Background: The optimal fluid management in critically ill children is currently under investigation with several studies suggesting that hyperchloremia, chloride load, and the use of chloride-rich fluids contribute to worse outcomes. Methods: This is a single-center retrospective cohort study of Pediatric Intensive Care Unit patients from 2008 to 2016 requiring continuous renal replacement therapy (CRRT). Patients were excluded if they had end-stage renal disease, a disorder of chloride transport, or concurrent provision of extracorporeal membrane oxygenation therapy. Results: Patients (n = 66) were dichotomized into two groups (peak chloride (Cl) ≥ 110 mmol/L vs. peak Cl < 110 mmol/L prior to CRRT initiation). Hyperchloremia was present in 39 (59%) children. Baseline characteristics were similar between groups. Fluid overload at CRRT initiation was more common in patients with hyperchloremia (11.5% IQR 3.8–22.4) compared to those without (5.5% IQR 0.9–13.9) (p = 0.04). Mortality was significantly higher in patients with hyperchloremia (n = 26, 67%) compared to those without (n = 8, 29%) (p = 0.006). Patients with hyperchloremia had 10.9 times greater odds of death compared to those without hyperchloremia, after adjusting for percent fluid overload, PRISM III score, time to initiation of CRRT, height, and weight (95% CI 2.4 to 49.5, p = 0.002). Conclusions: Hyperchloremia is common among critically ill children prior to CRRT initiation. In this population, hyperchloremia is independently associated with mortality. Further studies are needed to determine the impact of hyperchloremia on all critically ill children and the impact of chloride load on outcomes.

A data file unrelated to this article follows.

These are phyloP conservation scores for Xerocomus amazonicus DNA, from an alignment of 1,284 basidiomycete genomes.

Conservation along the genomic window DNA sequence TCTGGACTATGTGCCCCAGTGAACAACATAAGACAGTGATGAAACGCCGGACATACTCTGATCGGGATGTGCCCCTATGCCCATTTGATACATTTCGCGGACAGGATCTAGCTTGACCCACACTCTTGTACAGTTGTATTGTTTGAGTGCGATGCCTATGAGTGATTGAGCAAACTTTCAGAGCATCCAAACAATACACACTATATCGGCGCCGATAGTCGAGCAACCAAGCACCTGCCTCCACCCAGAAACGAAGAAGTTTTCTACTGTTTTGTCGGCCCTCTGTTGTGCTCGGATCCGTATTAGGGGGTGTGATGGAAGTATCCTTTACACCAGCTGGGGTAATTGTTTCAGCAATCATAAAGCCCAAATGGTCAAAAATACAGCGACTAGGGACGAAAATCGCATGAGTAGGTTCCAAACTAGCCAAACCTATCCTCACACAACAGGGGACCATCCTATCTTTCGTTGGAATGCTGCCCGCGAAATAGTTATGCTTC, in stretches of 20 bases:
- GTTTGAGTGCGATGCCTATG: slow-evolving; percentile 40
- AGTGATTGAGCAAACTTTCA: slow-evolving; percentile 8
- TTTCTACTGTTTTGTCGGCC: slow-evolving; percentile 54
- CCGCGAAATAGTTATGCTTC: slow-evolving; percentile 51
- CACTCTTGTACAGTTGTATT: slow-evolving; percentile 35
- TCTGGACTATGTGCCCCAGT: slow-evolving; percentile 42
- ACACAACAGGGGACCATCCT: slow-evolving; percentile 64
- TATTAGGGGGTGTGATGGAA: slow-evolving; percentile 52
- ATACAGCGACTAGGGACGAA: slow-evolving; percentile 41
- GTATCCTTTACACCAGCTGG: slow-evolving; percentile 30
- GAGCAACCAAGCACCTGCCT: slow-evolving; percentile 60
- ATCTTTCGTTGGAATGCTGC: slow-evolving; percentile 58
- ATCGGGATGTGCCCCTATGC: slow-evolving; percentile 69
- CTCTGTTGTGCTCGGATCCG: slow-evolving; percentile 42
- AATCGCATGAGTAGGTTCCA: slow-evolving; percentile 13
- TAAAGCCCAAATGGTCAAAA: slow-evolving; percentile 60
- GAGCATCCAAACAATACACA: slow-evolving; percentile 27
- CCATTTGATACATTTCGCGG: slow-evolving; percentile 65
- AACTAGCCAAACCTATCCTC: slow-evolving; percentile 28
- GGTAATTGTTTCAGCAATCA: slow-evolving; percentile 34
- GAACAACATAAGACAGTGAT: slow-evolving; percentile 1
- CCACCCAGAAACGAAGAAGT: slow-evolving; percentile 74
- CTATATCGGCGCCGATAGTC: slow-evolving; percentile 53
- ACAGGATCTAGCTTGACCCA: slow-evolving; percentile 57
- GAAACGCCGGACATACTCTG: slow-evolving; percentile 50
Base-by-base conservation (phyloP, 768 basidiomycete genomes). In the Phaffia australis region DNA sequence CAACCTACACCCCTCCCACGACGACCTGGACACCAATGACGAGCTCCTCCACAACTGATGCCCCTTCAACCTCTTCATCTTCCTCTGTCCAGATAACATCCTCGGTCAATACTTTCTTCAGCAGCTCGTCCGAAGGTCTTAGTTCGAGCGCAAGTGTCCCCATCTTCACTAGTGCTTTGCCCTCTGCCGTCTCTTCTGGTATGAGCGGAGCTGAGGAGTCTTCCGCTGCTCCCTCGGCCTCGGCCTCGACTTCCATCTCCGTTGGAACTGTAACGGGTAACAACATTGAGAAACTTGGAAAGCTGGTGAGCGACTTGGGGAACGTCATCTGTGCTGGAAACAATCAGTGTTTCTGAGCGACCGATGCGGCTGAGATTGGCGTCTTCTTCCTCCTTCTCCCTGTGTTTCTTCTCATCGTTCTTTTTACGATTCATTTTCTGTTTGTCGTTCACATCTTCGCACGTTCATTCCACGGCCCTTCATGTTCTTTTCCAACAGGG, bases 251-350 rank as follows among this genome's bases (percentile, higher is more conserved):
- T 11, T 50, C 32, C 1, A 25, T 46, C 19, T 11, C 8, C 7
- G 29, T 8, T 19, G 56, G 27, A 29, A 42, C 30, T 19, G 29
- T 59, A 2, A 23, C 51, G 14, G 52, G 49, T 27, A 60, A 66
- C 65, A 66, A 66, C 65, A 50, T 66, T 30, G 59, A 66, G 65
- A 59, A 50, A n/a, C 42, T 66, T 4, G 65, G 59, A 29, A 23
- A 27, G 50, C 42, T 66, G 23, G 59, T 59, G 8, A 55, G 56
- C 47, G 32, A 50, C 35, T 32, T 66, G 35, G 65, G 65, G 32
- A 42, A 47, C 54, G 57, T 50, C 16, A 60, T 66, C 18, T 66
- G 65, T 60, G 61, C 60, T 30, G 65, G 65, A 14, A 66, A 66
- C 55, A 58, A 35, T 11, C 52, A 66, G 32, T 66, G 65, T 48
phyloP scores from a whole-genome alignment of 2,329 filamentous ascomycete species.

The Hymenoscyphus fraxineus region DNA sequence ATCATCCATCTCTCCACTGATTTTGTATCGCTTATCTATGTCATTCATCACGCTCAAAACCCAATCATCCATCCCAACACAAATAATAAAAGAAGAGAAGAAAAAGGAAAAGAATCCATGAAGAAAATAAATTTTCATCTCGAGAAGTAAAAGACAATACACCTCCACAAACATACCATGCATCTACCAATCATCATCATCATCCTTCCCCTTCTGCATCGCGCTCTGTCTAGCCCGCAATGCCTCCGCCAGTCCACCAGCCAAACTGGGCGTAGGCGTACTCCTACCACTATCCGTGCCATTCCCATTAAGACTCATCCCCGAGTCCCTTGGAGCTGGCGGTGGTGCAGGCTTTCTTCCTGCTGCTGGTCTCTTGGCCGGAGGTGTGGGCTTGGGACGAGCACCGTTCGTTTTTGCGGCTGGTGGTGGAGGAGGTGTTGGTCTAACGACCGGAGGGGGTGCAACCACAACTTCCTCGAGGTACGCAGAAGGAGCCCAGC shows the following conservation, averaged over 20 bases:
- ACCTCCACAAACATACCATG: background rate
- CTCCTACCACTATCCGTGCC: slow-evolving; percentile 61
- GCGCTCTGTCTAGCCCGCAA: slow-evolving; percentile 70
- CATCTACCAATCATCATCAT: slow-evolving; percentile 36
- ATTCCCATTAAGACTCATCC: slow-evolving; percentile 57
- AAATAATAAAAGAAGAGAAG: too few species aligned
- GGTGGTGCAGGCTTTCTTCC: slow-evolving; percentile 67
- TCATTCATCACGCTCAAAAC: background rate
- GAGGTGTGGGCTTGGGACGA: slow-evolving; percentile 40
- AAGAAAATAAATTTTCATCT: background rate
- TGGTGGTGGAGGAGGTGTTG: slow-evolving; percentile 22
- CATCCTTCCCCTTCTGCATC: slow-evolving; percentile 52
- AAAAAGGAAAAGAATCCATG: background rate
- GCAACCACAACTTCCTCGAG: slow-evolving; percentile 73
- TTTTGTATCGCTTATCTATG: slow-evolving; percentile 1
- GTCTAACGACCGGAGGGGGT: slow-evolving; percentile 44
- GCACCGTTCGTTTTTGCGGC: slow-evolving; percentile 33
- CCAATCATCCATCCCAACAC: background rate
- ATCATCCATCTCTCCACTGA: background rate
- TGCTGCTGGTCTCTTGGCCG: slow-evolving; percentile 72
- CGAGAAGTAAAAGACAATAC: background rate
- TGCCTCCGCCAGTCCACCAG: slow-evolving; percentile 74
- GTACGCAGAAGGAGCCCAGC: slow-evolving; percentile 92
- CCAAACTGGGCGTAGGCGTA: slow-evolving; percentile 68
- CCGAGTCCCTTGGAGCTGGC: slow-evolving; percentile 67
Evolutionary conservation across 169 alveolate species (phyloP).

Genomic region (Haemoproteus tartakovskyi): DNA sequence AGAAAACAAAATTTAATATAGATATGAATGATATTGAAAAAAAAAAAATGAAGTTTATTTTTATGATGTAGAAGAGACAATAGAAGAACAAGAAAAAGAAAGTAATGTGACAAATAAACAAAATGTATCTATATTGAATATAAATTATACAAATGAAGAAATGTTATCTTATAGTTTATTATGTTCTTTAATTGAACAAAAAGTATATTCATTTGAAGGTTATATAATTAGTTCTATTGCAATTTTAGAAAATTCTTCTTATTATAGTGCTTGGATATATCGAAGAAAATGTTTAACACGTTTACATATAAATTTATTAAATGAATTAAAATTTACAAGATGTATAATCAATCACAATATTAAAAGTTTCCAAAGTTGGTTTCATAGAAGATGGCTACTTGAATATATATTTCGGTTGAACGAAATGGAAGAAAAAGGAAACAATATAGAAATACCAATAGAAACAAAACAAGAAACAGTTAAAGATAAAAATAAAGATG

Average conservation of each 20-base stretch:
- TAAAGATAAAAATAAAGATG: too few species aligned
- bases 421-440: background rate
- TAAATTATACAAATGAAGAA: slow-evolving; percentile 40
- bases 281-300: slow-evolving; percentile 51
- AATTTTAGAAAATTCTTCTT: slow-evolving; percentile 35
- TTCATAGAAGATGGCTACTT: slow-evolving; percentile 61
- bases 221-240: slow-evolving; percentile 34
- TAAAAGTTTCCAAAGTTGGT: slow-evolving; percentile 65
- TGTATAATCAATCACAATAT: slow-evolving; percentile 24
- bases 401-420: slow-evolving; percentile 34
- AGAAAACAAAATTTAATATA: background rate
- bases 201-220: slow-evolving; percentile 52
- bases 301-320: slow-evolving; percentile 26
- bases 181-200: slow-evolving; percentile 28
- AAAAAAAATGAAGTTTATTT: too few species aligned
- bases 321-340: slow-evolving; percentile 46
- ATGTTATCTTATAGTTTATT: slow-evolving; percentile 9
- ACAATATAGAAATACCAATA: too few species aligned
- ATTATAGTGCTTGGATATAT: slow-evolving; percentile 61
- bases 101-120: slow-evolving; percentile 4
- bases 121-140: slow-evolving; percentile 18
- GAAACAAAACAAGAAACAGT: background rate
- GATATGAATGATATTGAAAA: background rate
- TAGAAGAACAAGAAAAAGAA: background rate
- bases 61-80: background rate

- Acute kidney injury
- Continuous renal replacement therapy (CRRT)
- Fluid overload
ASJC Scopus subject areas
- Pediatrics, Perinatology, and Child Health